An official Navy document on Senator Kerry’s campaign Web site listed as Mr. Kerry’s “Honorable Discharge from the Reserves” opens a door on a well kept secret about his military service.
The document is a form cover letter in the name of the Carter administration’s secretary of the Navy, W. Graham Claytor. It describes Mr. Kerry’s discharge as being subsequent to the review of “a board of officers.” This in it self is unusual. There is nothing about an ordinary honorable discharge action in the Navy that requires a review by a board of officers.
According to the secretary of the Navy’s document, the “authority of reference” this board was using in considering Mr. Kerry’s record was “Title 10, U.S. Code Section 1162 and 1163. “This section refers to the grounds for involuntary separation from the service. What was being reviewed, then, was Mr. Kerry’s involuntary separation from the service. And it couldn’t have been an honorable discharge, or there would have been no point in any review at all. The review was likely held to improve Mr. Kerry’s status of discharge from a less than honorable discharge to an honorable discharge.
A Kerry campaign spokesman, David Wade, was asked whether Mr. Kerry had ever been a victim of an attempt to deny him an honorable discharge. There has been no response to that inquiry.
The document is dated February 16, 1978. But Mr. Kerry’s military commitment began with his six-year enlistment contract with the Navy on February 18, 1966. His commitment should have terminated in 1972. It is highly unlikely that either the man who at that time was a Vietnam Veterans Against the War leader, John Kerry, requested or the Navy accepted an additional six year reserve commitment. And the Claytor document indicates proceedings to reverse a less than honorable discharge that took place sometime prior to February 1978.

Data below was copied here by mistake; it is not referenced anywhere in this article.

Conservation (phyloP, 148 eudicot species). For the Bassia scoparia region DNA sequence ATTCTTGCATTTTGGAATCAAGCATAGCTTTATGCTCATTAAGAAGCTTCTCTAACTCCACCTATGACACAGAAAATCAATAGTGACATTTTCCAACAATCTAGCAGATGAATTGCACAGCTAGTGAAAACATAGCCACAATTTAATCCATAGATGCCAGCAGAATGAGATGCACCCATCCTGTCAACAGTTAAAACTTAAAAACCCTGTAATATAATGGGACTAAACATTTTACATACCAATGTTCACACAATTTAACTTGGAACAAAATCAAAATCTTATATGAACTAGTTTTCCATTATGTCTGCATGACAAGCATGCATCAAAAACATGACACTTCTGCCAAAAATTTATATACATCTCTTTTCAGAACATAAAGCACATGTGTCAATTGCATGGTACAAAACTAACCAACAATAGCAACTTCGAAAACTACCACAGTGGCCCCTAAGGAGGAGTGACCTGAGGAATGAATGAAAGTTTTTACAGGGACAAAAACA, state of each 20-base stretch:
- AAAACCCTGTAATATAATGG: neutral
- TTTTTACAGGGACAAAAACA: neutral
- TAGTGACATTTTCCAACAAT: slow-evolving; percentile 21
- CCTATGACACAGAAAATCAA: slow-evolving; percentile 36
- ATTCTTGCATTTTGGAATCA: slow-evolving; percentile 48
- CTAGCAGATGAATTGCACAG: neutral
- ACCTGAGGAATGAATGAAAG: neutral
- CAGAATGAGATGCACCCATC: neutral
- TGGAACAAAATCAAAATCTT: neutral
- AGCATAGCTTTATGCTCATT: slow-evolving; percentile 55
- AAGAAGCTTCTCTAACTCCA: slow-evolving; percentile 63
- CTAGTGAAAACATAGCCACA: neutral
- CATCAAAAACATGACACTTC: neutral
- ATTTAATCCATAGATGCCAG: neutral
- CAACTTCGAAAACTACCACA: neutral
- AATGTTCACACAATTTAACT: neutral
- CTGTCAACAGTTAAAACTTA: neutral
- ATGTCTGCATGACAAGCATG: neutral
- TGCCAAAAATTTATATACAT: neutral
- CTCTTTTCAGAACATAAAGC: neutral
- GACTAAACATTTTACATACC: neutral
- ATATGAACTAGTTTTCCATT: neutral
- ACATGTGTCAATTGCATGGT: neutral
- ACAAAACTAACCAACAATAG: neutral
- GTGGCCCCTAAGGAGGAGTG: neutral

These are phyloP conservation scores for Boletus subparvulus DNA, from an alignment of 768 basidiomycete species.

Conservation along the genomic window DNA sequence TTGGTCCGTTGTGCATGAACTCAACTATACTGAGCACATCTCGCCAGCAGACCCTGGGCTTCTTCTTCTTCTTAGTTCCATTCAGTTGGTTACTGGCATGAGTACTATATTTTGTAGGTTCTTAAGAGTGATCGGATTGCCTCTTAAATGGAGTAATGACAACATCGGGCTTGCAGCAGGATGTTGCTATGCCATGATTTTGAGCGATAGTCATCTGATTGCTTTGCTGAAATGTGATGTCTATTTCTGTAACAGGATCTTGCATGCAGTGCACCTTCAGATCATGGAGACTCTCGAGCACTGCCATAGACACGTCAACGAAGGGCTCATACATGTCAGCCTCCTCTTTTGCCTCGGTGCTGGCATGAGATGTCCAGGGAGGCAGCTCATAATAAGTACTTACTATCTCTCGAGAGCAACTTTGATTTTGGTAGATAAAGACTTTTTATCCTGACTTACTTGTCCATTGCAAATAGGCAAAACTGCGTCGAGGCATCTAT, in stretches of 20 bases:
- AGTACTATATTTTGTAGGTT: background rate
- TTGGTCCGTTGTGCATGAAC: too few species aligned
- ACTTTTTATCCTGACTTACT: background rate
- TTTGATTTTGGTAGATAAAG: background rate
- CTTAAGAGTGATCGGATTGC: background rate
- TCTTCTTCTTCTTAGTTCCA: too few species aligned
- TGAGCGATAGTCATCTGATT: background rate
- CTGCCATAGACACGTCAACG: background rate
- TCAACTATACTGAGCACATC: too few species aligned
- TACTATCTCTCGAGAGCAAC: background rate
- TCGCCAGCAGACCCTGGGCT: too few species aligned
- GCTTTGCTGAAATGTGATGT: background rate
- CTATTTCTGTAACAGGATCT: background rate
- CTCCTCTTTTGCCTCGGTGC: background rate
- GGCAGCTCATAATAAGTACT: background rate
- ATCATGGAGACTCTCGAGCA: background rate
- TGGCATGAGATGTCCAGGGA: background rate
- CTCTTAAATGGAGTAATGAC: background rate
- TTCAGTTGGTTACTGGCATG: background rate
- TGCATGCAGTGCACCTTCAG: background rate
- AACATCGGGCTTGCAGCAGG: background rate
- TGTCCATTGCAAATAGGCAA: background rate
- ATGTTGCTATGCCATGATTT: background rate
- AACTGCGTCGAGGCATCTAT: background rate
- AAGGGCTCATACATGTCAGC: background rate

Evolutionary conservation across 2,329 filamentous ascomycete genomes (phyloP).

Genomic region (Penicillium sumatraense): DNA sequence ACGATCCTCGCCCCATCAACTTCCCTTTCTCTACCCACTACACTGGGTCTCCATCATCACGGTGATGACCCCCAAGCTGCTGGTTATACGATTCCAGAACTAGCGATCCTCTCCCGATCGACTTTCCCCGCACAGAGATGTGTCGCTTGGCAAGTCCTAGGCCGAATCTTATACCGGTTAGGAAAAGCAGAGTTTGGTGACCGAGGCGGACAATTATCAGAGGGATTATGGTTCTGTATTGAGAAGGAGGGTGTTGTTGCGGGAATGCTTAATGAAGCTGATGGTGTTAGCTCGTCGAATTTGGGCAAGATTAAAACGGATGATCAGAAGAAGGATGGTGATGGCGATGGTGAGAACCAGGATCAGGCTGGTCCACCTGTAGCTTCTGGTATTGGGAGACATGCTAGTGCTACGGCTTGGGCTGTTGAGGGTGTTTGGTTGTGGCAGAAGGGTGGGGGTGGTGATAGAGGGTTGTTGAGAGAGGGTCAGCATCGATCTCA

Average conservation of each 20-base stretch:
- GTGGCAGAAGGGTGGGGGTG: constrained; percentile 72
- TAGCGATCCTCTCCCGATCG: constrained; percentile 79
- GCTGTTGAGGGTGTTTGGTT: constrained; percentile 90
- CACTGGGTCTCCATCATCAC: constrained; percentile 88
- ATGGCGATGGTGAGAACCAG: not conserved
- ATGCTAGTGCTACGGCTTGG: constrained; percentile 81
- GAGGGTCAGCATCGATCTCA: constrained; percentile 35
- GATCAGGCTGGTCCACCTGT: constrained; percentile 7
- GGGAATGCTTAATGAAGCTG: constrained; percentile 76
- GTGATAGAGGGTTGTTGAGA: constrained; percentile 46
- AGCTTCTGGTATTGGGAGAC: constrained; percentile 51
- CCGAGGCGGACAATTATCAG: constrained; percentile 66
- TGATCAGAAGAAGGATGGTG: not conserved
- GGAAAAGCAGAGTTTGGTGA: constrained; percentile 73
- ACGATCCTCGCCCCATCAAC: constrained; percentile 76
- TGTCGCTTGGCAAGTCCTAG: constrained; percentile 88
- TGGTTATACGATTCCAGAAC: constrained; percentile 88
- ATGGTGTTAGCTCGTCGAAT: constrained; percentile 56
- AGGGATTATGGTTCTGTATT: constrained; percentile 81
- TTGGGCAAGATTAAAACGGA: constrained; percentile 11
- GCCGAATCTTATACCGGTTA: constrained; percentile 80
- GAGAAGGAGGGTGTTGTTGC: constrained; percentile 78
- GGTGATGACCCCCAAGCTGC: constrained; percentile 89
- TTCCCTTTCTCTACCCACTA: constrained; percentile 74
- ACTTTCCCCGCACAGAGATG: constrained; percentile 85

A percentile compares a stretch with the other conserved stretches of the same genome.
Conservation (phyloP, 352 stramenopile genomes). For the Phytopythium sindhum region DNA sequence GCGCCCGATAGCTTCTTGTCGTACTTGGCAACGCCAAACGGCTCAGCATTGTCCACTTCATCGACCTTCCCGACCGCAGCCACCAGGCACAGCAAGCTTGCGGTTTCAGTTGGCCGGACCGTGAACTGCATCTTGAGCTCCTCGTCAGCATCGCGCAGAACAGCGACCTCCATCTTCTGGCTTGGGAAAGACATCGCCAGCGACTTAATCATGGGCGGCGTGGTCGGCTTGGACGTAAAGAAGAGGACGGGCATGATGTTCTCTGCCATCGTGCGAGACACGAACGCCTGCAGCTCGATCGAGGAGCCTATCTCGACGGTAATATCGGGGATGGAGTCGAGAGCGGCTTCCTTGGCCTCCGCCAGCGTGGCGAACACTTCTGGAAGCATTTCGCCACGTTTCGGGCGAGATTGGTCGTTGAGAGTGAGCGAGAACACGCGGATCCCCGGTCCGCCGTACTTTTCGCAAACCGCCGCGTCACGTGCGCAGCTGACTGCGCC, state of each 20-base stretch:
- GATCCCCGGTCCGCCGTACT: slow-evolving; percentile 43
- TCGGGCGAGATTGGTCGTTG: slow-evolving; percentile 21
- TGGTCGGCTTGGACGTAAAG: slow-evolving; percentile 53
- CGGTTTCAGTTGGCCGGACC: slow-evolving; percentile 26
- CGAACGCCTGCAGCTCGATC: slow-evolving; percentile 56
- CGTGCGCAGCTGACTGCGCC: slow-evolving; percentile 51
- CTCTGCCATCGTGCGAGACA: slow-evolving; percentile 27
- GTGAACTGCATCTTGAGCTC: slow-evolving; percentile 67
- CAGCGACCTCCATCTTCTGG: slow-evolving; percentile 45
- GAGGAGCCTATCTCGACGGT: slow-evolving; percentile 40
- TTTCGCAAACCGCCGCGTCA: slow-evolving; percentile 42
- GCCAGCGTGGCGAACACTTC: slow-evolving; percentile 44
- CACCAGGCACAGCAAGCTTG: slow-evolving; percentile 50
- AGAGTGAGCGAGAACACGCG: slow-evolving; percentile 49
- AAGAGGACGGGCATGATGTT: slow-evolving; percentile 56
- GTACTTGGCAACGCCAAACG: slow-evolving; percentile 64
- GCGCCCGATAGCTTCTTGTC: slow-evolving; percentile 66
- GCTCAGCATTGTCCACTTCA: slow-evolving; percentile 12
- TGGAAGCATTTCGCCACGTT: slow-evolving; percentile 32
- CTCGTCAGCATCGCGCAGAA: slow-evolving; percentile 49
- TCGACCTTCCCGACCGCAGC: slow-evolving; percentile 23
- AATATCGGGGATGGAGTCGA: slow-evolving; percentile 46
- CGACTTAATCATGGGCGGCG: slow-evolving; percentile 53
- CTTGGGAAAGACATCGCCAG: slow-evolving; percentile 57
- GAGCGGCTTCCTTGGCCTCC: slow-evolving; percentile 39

The most routine time for Mr. Kerry’s discharge would have been at the end of his six-year obligation, in 1972. But how was it most likely to have come about?
NBC’s release this March of some of the Nixon White House tapes about Mr. Kerry show a great deal of interest in Mr. Kerry by Nixon and his executive staff, including, perhaps most importantly, Nixon’s special counsel, Charles Colson. In a meeting the day after Mr. Kerry’s Senate testimony, April 23, 1971, Mr. Colson attacks Mr. Kerry as a “complete opportunist…We’ll keep hitting him, Mr. President.”
Mr. Colson was still on the case two months later, according to a memo he wrote on June 15,1971, that was brought to the surface by the Houston Chronicle. “Let’s destroy this young demagogue before he becomes another Ralph Nader.” Nixon had been a naval officer in World War II. Mr. Colson was a former Marine captain. Mr. Colson had been prodded to find “dirt” on Mr. Kerry, but reported that he couldn’t find any.
The Nixon administration ran FBI surveillance on Mr. Kerry from September 1970 until August 1972. Finding grounds for an other than honorable discharge, however, for a leader of the Vietnam Veterans Against the War, given his numerous activities while still a reserve officer of the Navy, was easier than finding “dirt.”
For example, while America was still at war, Mr. Kerry had met with the North Vietnamese and Viet Cong delegation to the Paris Peace talks in May 1970 and then held a demonstration in July 1971 in Washington to try to get Congress to accept the enemy’s seven point peace proposal without a single change. Woodrow Wilson threw Eugene Debs, a former presidential candidate, in prison just for demonstrating for peace negotiations with Germany during World War I. No court overturned his imprisonment. He had to receive a pardon from President Harding.